LG Chem's LG Energy Solution is expected to expand its EV battery offer with the LFP (lithium iron phosphate) lithium-ion chemistry (the oldest one), which is gaining popularity again.
So far, LG Energy Solution was focused on the NCM (nickel, cobalt, manganese) cathode chemistry and new NCMA (nickel, cobalt, manganese and aluminum) to achieve the best energy density and reduce the cobalt content to keep costs under control.
According to The Elec, the company has realized that the LFP chemistry also has business potential despite its lower energy density, because it's cobalt- and nickel-free, less expensive and considered safe. Recently, Tesla introduced the LFP battery option in the U.S.
We can only guess that developments were triggered by the customer inquiries as well as observations on how well the CATL and BYD are progressing - the energy density of the cells improved to a decent level, affordability is very important in the mass market, and the cell-to-pack design makes LFP a very competitive option.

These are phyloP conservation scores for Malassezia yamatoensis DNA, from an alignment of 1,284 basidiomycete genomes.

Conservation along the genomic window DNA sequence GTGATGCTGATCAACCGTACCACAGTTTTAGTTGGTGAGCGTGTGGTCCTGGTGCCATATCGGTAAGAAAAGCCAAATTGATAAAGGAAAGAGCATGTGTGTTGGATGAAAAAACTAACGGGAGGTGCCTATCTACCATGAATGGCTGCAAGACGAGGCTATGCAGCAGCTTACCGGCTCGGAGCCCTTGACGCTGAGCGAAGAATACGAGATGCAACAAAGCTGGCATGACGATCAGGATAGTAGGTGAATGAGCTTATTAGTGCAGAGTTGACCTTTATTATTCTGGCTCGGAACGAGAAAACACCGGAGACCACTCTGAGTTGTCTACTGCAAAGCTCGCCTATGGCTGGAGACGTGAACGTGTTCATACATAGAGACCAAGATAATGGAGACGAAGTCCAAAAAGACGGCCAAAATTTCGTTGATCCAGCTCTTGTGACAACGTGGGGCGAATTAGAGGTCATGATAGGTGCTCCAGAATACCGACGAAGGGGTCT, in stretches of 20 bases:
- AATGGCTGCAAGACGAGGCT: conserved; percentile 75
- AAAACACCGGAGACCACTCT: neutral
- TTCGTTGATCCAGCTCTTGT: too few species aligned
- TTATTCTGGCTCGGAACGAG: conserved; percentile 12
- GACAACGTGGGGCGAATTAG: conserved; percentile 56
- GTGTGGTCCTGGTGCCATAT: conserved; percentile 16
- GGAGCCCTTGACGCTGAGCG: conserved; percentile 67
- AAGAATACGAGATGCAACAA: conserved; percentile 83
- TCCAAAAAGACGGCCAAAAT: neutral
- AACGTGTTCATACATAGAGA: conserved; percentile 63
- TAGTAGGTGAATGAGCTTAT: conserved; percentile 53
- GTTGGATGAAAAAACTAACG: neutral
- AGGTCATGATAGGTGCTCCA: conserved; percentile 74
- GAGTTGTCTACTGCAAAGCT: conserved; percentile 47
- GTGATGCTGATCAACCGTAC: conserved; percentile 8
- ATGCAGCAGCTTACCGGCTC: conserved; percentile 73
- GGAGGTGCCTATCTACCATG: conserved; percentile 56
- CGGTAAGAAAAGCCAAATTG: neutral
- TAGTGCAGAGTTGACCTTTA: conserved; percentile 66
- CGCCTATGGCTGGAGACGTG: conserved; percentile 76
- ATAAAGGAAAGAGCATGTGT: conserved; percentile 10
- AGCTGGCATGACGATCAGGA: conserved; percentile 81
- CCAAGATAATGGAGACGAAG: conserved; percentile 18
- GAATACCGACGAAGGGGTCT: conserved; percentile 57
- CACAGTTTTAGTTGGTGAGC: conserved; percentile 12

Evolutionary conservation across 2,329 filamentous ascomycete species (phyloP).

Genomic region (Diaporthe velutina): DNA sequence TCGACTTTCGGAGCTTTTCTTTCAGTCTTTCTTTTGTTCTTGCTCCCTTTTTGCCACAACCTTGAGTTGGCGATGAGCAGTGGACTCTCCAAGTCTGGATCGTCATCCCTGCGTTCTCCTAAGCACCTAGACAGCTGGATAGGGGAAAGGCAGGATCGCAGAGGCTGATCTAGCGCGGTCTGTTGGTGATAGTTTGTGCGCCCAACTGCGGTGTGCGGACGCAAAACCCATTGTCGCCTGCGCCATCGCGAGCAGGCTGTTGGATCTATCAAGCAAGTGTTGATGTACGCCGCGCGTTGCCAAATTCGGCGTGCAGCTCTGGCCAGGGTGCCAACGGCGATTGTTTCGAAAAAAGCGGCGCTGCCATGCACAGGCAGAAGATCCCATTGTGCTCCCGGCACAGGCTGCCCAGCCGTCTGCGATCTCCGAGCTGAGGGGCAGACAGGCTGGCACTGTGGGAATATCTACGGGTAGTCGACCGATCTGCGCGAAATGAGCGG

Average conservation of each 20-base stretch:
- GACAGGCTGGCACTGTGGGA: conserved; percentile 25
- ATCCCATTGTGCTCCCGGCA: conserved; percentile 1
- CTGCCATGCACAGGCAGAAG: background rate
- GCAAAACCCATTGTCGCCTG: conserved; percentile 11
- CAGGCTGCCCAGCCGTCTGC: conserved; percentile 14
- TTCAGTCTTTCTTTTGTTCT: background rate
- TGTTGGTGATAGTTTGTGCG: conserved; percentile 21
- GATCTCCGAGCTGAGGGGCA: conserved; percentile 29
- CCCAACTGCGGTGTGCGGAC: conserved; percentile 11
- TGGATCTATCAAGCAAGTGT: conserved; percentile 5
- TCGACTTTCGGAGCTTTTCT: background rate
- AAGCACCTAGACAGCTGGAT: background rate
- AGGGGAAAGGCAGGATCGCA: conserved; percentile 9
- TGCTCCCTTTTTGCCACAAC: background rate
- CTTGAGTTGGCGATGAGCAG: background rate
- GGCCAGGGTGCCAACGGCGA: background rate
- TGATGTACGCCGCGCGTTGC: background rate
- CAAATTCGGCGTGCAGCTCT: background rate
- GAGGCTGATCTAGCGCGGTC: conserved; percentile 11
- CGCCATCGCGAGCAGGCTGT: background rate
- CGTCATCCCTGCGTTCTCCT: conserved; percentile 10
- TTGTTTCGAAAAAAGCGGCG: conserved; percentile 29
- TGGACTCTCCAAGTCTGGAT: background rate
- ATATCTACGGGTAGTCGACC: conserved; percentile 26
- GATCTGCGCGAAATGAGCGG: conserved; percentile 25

Developments reportedly started in late 2020 in Daejeon, South Korea and recently gained traction after some slowdowns earlier this year.
The South Korean media reports that LG Energy Solution will use LFP in pouch format (like the A123 Systems a decade ago). The pilot plant will be ready in 2022.
It's too early to say anything more, but within a few years, we might see electric vehicles with LG Energy Solution's LFP batteries. This chemistry is especially suitable for entry-level EVs or heavy vehicles, as well as for energy storage market.
The LFP batteries potentially might even dominate the EV market as long as they will stay within range and weight limits (those are key). The top models with higher range or performance requirements probably will use more energy-dense chemistries.